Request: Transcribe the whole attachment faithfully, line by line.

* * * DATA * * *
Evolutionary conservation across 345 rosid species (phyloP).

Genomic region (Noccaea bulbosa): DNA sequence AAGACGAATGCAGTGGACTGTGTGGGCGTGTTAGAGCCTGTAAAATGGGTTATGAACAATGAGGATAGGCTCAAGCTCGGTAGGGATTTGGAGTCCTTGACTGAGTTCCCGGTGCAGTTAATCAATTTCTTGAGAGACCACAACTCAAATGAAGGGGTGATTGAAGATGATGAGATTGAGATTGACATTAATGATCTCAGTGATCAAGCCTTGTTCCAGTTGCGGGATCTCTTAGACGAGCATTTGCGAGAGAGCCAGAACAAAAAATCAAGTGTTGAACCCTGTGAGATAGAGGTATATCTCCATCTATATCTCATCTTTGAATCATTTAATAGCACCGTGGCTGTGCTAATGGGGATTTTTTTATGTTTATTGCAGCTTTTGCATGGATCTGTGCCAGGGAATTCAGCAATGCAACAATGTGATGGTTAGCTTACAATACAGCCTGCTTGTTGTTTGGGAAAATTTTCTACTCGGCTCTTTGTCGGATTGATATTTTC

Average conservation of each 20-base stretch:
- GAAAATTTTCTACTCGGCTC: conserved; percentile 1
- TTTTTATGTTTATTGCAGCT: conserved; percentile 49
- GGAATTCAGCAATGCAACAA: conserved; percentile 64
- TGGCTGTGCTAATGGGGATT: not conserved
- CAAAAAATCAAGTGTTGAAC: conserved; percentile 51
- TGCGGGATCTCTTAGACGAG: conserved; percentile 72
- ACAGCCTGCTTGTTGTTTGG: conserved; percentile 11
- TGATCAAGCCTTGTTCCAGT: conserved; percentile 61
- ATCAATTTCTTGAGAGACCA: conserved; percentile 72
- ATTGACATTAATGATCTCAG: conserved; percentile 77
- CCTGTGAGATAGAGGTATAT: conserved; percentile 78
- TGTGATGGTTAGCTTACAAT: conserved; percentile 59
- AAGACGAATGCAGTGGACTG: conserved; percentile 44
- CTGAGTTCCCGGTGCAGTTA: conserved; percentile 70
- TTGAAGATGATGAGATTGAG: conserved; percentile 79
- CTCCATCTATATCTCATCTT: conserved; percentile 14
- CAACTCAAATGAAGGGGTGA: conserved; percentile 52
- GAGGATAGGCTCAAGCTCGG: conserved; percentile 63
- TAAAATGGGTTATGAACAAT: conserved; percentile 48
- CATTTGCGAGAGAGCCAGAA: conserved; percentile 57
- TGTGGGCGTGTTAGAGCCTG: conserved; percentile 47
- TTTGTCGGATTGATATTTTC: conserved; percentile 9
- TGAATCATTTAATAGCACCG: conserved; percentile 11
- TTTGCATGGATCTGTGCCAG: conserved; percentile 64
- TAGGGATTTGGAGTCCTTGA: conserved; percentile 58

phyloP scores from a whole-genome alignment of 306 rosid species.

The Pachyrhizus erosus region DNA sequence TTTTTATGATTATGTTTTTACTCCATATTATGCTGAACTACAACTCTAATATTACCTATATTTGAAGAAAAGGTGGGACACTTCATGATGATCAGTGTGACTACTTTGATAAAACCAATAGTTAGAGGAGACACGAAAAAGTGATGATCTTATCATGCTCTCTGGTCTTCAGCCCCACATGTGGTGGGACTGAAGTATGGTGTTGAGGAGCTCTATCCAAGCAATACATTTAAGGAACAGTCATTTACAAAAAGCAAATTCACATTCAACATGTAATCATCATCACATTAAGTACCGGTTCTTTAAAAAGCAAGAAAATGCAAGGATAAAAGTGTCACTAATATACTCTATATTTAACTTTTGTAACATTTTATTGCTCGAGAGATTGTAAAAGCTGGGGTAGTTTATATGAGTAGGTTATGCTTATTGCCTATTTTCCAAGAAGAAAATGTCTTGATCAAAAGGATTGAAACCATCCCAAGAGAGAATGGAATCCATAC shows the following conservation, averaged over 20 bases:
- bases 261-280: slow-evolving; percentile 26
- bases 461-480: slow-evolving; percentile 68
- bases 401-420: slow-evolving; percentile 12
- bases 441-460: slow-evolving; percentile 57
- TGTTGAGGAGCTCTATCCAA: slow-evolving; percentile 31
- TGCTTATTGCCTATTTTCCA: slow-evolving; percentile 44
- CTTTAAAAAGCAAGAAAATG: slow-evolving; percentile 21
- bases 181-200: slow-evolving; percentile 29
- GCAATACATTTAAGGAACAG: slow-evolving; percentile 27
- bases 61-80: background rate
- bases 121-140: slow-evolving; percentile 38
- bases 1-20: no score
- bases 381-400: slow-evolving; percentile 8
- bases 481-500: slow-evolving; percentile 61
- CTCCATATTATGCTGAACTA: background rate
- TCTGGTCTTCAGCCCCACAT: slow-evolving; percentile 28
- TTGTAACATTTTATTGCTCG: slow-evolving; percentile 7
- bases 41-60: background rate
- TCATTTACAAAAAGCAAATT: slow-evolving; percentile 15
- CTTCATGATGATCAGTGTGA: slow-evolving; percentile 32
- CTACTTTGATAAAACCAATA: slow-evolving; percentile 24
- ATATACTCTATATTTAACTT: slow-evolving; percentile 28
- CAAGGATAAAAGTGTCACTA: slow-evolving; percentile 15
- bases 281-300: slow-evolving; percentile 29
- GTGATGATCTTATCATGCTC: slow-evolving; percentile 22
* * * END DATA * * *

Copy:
Evolutionary conservation across 345 rosid species (phyloP).

Genomic region (Noccaea bulbosa): DNA sequence AAGACGAATGCAGTGGACTGTGTGGGCGTGTTAGAGCCTGTAAAATGGGTTATGAACAATGAGGATAGGCTCAAGCTCGGTAGGGATTTGGAGTCCTTGACTGAGTTCCCGGTGCAGTTAATCAATTTCTTGAGAGACCACAACTCAAATGAAGGGGTGATTGAAGATGATGAGATTGAGATTGACATTAATGATCTCAGTGATCAAGCCTTGTTCCAGTTGCGGGATCTCTTAGACGAGCATTTGCGAGAGAGCCAGAACAAAAAATCAAGTGTTGAACCCTGTGAGATAGAGGTATATCTCCATCTATATCTCATCTTTGAATCATTTAATAGCACCGTGGCTGTGCTAATGGGGATTTTTTTATGTTTATTGCAGCTTTTGCATGGATCTGTGCCAGGGAATTCAGCAATGCAACAATGTGATGGTTAGCTTACAATACAGCCTGCTTGTTGTTTGGGAAAATTTTCTACTCGGCTCTTTGTCGGATTGATATTTTC

Average conservation of each 20-base stretch:
- GAAAATTTTCTACTCGGCTC: conserved; percentile 1
- TTTTTATGTTTATTGCAGCT: conserved; percentile 49
- GGAATTCAGCAATGCAACAA: conserved; percentile 64
- TGGCTGTGCTAATGGGGATT: not conserved
- CAAAAAATCAAGTGTTGAAC: conserved; percentile 51
- TGCGGGATCTCTTAGACGAG: conserved; percentile 72
- ACAGCCTGCTTGTTGTTTGG: conserved; percentile 11
- TGATCAAGCCTTGTTCCAGT: conserved; percentile 61
- ATCAATTTCTTGAGAGACCA: conserved; percentile 72
- ATTGACATTAATGATCTCAG: conserved; percentile 77
- CCTGTGAGATAGAGGTATAT: conserved; percentile 78
- TGTGATGGTTAGCTTACAAT: conserved; percentile 59
- AAGACGAATGCAGTGGACTG: conserved; percentile 44
- CTGAGTTCCCGGTGCAGTTA: conserved; percentile 70
- TTGAAGATGATGAGATTGAG: conserved; percentile 79
- CTCCATCTATATCTCATCTT: conserved; percentile 14
- CAACTCAAATGAAGGGGTGA: conserved; percentile 52
- GAGGATAGGCTCAAGCTCGG: conserved; percentile 63
- TAAAATGGGTTATGAACAAT: conserved; percentile 48
- CATTTGCGAGAGAGCCAGAA: conserved; percentile 57
- TGTGGGCGTGTTAGAGCCTG: conserved; percentile 47
- TTTGTCGGATTGATATTTTC: conserved; percentile 9
- TGAATCATTTAATAGCACCG: conserved; percentile 11
- TTTGCATGGATCTGTGCCAG: conserved; percentile 64
- TAGGGATTTGGAGTCCTTGA: conserved; percentile 58

phyloP scores from a whole-genome alignment of 306 rosid species.

The Pachyrhizus erosus region DNA sequence TTTTTATGATTATGTTTTTACTCCATATTATGCTGAACTACAACTCTAATATTACCTATATTTGAAGAAAAGGTGGGACACTTCATGATGATCAGTGTGACTACTTTGATAAAACCAATAGTTAGAGGAGACACGAAAAAGTGATGATCTTATCATGCTCTCTGGTCTTCAGCCCCACATGTGGTGGGACTGAAGTATGGTGTTGAGGAGCTCTATCCAAGCAATACATTTAAGGAACAGTCATTTACAAAAAGCAAATTCACATTCAACATGTAATCATCATCACATTAAGTACCGGTTCTTTAAAAAGCAAGAAAATGCAAGGATAAAAGTGTCACTAATATACTCTATATTTAACTTTTGTAACATTTTATTGCTCGAGAGATTGTAAAAGCTGGGGTAGTTTATATGAGTAGGTTATGCTTATTGCCTATTTTCCAAGAAGAAAATGTCTTGATCAAAAGGATTGAAACCATCCCAAGAGAGAATGGAATCCATAC shows the following conservation, averaged over 20 bases:
- bases 261-280: slow-evolving; percentile 26
- bases 461-480: slow-evolving; percentile 68
- bases 401-420: slow-evolving; percentile 12
- bases 441-460: slow-evolving; percentile 57
- TGTTGAGGAGCTCTATCCAA: slow-evolving; percentile 31
- TGCTTATTGCCTATTTTCCA: slow-evolving; percentile 44
- CTTTAAAAAGCAAGAAAATG: slow-evolving; percentile 21
- bases 181-200: slow-evolving; percentile 29
- GCAATACATTTAAGGAACAG: slow-evolving; percentile 27
- bases 61-80: background rate
- bases 121-140: slow-evolving; percentile 38
- bases 1-20: no score
- bases 381-400: slow-evolving; percentile 8
- bases 481-500: slow-evolving; percentile 61
- CTCCATATTATGCTGAACTA: background rate
- TCTGGTCTTCAGCCCCACAT: slow-evolving; percentile 28
- TTGTAACATTTTATTGCTCG: slow-evolving; percentile 7
- bases 41-60: background rate
- TCATTTACAAAAAGCAAATT: slow-evolving; percentile 15
- CTTCATGATGATCAGTGTGA: slow-evolving; percentile 32
- CTACTTTGATAAAACCAATA: slow-evolving; percentile 24
- ATATACTCTATATTTAACTT: slow-evolving; percentile 28
- CAAGGATAAAAGTGTCACTA: slow-evolving; percentile 15
- bases 281-300: slow-evolving; percentile 29
- GTGATGATCTTATCATGCTC: slow-evolving; percentile 22